Tuesday, June 14, 2011
GOP's seven dwarfs debate on CNN; not too encouraging for Log Cabin
So, Monday evening June 13, CNN aired the two hour debate among “the seven dwarfs”: Rick Santorum, Michele Bachmann, Newt Gingrich, Mitt Romney, Ron Paul, Timo Pawlenty, and Herman Cain. The set (at St. Anselm College in Manchester, NH) was all garish red and blue. John King moderated. CNN says that the polls say that Mitt Romney "won" the debate. Romney, at least, has promised to keep his religious views away from his policies in office.
The analysis of the debates carried on into AC360.
Most of the candidates promised to end Obamacare, and seemed unconcerned about abuses or misincentives for denials among health insurance companies.
Most of them wanted a constitutional amendment limiting the federal definition of marriage, especially since DOMA may fall. But Ron Paul said that the definition of marriage should be left up to churches or to private contracts, and the government should be out of it altogether. That’s the raw libertarian position. Back in 2004, Santorum had pushed such a constitutional amendment that went nowhere. Bachmann said that she supported such an amendment (there is such a state initiative in Minnesota) but would not interfere with what states wanted to do.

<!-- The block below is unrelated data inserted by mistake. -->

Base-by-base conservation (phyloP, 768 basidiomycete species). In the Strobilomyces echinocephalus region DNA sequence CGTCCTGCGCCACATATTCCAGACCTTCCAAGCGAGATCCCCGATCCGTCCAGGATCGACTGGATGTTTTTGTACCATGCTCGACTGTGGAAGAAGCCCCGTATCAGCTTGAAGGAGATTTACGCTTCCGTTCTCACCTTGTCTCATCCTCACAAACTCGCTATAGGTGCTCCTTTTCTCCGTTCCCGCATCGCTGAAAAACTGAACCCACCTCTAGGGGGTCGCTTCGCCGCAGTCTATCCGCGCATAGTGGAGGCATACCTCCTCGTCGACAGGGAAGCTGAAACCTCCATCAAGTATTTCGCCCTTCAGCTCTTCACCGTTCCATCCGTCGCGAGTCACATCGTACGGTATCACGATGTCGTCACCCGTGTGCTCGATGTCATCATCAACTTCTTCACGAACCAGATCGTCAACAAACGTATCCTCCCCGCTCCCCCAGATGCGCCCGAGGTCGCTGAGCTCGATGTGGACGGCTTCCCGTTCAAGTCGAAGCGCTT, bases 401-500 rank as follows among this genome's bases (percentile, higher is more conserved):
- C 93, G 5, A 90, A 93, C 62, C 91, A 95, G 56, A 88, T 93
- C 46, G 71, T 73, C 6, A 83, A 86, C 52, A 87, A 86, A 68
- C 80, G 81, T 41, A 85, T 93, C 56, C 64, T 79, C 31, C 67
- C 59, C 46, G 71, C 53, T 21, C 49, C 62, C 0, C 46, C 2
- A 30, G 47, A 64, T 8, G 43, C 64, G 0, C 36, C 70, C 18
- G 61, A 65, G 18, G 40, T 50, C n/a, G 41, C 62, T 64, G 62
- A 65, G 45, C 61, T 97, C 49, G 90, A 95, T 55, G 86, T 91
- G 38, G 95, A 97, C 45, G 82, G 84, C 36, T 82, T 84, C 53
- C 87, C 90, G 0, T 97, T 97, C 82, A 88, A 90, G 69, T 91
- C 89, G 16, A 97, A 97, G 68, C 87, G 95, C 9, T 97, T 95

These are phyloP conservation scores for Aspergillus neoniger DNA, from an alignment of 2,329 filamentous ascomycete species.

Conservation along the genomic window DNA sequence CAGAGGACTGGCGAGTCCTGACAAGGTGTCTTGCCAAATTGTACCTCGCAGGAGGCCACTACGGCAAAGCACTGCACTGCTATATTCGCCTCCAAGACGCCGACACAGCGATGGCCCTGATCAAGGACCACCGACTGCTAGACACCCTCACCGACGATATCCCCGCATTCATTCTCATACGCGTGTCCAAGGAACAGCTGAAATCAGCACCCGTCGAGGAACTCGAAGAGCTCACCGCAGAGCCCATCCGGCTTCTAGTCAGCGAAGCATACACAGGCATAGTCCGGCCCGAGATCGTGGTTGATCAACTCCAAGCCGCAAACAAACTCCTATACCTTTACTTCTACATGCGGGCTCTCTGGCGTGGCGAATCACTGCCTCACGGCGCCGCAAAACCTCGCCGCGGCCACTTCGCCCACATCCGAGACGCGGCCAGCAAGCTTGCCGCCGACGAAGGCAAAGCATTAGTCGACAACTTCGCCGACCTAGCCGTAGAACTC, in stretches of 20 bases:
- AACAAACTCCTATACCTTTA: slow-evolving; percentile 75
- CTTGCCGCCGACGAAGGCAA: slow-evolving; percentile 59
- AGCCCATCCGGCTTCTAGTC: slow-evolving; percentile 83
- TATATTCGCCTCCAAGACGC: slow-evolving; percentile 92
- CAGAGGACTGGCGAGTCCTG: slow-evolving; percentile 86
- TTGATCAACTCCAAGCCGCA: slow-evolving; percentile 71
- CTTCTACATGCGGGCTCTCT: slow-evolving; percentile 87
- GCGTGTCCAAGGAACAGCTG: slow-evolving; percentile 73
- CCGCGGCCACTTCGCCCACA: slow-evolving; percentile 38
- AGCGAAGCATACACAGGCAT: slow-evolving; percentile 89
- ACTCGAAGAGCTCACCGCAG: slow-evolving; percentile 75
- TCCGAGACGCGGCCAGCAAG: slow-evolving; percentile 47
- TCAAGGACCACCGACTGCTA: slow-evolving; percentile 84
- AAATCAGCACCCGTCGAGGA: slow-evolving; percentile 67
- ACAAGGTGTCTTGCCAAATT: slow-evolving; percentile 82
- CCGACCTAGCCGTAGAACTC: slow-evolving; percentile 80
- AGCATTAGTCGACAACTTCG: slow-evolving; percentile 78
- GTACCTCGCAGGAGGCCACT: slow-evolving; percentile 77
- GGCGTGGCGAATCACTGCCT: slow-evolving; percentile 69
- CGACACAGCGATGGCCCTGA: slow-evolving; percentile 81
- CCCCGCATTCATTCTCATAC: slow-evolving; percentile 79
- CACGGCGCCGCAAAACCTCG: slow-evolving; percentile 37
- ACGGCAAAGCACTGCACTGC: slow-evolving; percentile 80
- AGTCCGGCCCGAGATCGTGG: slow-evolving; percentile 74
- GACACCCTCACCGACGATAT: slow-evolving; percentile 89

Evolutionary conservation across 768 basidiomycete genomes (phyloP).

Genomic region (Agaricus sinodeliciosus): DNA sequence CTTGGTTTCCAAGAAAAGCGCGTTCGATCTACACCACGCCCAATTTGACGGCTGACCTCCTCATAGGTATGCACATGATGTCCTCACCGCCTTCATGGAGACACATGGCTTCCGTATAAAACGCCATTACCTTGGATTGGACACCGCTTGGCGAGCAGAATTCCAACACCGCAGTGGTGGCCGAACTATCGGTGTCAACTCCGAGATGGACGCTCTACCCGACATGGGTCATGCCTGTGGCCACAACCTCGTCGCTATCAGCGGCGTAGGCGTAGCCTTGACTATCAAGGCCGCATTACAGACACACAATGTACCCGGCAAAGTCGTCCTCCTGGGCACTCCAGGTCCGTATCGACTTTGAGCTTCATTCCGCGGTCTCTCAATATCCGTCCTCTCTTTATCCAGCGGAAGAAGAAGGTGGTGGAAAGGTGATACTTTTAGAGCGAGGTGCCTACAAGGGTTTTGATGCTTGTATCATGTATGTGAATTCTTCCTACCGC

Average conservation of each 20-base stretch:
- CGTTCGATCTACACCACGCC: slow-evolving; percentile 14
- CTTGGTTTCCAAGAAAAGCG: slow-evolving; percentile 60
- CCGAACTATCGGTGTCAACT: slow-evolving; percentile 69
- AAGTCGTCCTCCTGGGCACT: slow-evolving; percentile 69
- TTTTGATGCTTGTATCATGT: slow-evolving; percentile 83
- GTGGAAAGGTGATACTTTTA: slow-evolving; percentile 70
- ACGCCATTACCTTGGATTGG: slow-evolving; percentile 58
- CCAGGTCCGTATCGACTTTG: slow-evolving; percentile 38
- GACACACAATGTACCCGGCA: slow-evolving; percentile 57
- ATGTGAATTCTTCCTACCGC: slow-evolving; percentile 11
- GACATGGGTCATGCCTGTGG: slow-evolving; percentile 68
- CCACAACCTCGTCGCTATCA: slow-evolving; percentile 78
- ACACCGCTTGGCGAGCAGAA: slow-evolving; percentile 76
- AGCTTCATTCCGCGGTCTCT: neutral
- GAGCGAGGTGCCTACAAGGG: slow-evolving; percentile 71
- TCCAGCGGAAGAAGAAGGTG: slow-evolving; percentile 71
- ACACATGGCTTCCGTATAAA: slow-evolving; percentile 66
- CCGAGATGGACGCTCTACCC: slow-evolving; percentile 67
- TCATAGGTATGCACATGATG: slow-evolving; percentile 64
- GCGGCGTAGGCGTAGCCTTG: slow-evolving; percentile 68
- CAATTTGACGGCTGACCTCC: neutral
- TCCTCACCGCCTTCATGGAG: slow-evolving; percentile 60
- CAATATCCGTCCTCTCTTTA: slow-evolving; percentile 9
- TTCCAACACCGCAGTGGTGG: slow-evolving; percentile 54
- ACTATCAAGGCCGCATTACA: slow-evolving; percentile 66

Most of them questioned Obama’s conditional repeal of “don’t ask don’t tell”, and thought that service cheifs’ arms had been twisted. But Paul said that military service should evaluate individual conduct only, not membership in a group or “propensity”. And, curiously, Santorum, supposedly the most anti-gay candidate up there, agreed.
There were questions about loyalty oaths and federal appointees, and whether the candidates would be comfortable appointing Muslims. Gingrich and Pawlenty talked about the idea of understanding that we do have enemies who will "lie" to get into the country and do what they want.
Other interesting things happened on daytime TV Monday. Nate Berkus invited Carson Kressley, who is starting his “Carson Nation” van tour of redesign projects in random cities. Nate made an interesting comment (in front of Carson) about the tendency of many people (in the gay male community?) to judge others by external looks and that this "was no way to live." That calls to mind a sermon one time by Minneapolis AGCMCC pastor Paul Tucker about "measuring people". (Tuesday, Nate started his show in black and white, deliberately, in order to show how to use "gray" in design.) And Ellen hosted Glee star Chord Overstreet, perhaps the only media star with a first name based on an element of music. Ellen may not have heard Nate's advice, as she surely likes to bring "pretty" men onto her show and have them lose their shirts, almost as if the Town DC's drag queens were in charge.